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the amended state constitution, and because the constitution of the United States grants no power to the general government in any way to regulate the right of suffrage. And the same doctrine was held in Maryland, in Anderson v. Baker, 21 Md. 531 (ante 27).


In the Quarter Sessions of Chester County, Pennsylvania.




A certificate of naturalization establishes a primâ facie right to vote; the election officers cannot go behind it.

The court of nisi prius, in Philadelphia, being a court of record of common law jurisdiction, and having a seal and a prothonotary, has power, under the acts of congress, to naturalize aliens.

An election officer is not criminally liable for a mere mistake of judgment, but only for a wilful disregard of duty; when indicted for rejecting a vote, the presumptions are in his favor.

Indictment for knowingly rejecting the vote of a qualified elector, as judge of the election. The facts are fully stated in the charge of the court.

Hemphill and Monaghan, for the prosecution.

Me Veagh and Smith, for the defendant.

BUTLER, P. J., delivered the following charge to the jury. By the 103d section of the act of 2d July 1839, it is provided, that "if any inspector or judge of an election shall knowingly reject the vote of any qualified citizen, or knowingly receive the vote of any person not qualified, or conceal from his fellow-officers any fact in the knowledge


of which such vote should by law be received or rejected, each of the persons so offending shall, on conviction, be punished in the manner prescribed in the 107th section of this act." At the election in October last, Edwin Pavitt presented himself at the polls, in Tredyffrin township in this county, and offered to vote; the inspectors disagreeing in regard to his right, the subject was referred to the defendant, as judge of the election, and on his decision, the vote was rejected; for so deciding, and rejecting the vote, the defendant is indicted.

The case presents two questions: 1. Was Edwin Pavitt a "qualified citizen?" and if he was, then-2. Did the defendant "knowingly reject" his vote, that is to say, knowingly reject the vote of a "qualified citizen."

1. As evidence of his qualification, Mr. Pavitt presented a certificate of naturalization, issued out of the court of nisi prius, in Philadelphia; this certificate is before us, accompanied by the record of the court. On behalf of the defendant, it is urged, that the court of nisi prius is without authority to naturalize aliens, and that its judgments, in this respect, are void. The act of congress of 14th April 1802, § 3, provides that "every court of record in any individual state, having common law jurisdiction, and a seal and clerk or prothonotary, shall be considered a district court within the meaning of this act; and any alien who may have been naturalized in any such court, shall enjoy, from and after the passage of this act, the same rights and privileges as if he had been naturalized in a district or circuit court of the United States." The nisi prius is a "court of record," has "common law jurisdiction," and in our judgment, a "seal and clerk or prothonotary." It is true, that the seal and prothonotary are the same as those of the supreme court; but inasmuch as the court may adopt any device it sees fit for its seal, and may select its own prothonotary, we do not regard this as important. Almost from time immemorial, the court of nisi prius has exercised "common law jurisdiction," and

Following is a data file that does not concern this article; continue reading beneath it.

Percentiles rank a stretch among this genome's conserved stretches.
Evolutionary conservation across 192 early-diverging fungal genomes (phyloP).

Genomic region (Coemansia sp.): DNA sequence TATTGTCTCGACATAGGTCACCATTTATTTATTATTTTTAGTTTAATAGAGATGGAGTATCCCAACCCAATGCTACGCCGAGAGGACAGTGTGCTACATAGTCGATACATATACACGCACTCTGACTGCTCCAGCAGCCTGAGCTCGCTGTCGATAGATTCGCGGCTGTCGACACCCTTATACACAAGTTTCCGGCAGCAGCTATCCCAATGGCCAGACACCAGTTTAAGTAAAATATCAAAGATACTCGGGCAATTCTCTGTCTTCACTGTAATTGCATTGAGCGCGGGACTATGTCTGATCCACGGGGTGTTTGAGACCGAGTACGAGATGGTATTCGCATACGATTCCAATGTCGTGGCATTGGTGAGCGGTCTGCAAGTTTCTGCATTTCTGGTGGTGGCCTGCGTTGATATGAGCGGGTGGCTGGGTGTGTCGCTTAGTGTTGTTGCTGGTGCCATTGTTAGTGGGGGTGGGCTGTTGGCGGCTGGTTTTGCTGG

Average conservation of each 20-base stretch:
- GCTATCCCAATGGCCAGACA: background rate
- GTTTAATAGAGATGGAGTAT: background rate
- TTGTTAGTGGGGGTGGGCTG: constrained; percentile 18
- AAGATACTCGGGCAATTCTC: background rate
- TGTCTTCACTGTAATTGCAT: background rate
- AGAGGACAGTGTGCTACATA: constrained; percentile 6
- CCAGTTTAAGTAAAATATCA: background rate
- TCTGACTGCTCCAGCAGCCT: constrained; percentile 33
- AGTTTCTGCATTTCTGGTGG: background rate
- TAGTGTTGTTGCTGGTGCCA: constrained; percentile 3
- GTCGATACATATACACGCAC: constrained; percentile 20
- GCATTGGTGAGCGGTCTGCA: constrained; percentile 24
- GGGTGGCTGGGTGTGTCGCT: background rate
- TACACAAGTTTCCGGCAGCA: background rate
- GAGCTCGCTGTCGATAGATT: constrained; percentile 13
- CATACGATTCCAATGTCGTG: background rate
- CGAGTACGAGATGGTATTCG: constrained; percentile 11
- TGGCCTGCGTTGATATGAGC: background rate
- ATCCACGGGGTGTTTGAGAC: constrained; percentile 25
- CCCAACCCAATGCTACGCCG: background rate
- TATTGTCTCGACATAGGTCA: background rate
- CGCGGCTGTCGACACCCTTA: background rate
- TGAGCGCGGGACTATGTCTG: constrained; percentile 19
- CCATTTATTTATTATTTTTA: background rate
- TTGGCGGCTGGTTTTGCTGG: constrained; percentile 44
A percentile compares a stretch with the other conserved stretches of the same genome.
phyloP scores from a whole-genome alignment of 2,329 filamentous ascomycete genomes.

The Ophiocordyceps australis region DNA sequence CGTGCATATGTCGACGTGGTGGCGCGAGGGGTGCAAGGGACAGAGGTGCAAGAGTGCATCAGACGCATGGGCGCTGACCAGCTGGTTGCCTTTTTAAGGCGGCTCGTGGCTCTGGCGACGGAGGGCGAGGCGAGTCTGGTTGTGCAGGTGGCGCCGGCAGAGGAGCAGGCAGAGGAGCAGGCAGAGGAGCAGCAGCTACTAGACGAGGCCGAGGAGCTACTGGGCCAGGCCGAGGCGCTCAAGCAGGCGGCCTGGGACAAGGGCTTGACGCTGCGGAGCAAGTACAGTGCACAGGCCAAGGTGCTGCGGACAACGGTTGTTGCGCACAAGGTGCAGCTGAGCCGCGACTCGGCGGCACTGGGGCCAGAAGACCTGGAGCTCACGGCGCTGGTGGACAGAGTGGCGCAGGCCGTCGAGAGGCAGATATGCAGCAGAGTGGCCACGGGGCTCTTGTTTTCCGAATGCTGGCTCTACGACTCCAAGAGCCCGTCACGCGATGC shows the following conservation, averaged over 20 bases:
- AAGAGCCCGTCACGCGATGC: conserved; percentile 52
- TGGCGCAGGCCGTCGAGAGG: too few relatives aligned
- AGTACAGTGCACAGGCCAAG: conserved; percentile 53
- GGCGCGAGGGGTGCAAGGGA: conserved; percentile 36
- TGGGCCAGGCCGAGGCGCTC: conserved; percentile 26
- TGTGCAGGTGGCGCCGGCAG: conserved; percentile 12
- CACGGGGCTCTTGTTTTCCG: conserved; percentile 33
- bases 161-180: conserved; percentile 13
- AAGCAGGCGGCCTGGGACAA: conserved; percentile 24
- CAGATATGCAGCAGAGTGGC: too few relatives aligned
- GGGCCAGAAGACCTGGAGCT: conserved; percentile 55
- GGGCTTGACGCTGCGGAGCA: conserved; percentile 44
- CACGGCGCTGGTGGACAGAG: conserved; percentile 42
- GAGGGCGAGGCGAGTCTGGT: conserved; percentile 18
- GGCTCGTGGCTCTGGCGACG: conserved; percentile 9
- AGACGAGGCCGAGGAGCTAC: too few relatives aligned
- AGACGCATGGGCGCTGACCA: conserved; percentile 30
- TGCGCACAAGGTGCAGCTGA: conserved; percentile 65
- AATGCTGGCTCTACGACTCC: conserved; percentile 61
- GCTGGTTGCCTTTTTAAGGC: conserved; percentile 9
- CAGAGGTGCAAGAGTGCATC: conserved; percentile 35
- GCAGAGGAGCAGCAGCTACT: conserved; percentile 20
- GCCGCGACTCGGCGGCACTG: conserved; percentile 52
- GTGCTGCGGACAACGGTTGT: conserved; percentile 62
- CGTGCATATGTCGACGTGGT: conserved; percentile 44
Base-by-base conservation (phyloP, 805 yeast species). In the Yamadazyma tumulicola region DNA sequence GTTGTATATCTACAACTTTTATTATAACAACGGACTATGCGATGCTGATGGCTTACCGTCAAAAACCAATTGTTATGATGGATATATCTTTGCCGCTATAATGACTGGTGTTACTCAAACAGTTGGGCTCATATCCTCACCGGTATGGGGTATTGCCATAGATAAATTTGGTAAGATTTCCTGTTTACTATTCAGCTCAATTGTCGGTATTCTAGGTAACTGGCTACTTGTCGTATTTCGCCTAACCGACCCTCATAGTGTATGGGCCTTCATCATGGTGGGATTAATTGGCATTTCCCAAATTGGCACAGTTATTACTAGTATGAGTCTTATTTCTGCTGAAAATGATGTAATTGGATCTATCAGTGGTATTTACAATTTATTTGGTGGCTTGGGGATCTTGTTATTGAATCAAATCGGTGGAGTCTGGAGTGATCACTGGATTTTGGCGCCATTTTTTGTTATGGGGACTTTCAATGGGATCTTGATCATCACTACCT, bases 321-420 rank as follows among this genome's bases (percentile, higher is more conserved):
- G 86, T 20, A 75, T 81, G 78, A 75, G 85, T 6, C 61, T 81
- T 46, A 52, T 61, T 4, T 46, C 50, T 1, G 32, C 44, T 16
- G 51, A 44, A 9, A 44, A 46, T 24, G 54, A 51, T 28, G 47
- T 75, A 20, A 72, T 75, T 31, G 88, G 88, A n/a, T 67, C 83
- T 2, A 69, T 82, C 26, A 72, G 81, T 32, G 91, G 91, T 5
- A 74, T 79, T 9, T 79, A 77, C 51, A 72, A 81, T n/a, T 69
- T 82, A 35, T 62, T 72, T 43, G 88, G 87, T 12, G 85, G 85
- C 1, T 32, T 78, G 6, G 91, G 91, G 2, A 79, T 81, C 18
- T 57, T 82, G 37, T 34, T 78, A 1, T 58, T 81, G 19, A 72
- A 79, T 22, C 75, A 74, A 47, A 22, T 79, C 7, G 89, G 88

its "records," attested and authenticated by a seal and prothonotary, precisely as the certificate before us, have everywhere been respected and received as of binding force; and at all times has this court exercised jurisdiction in cases of naturalization; every one of the long list of eminent judges who have occupied seats in the supreme court of the state, has, in his turn, when sitting in the nisi prius, exercised such jurisdiction, and without question from any quarter of their authority to do so, until just prior to the recent election. We must, therefore, with our present impressions, charge that the certificate and record before us show Mr. Pavitt to have been a "qualified citizen," at the time he offered to vote. The question, as presented here, is entirely for the court; and inasmuch as the opportunity for its examination has necessarily been very slight, we will give to the defendant the benefit of a more deliberate and thorough consideration of it hereafter, if it shall become important to do so.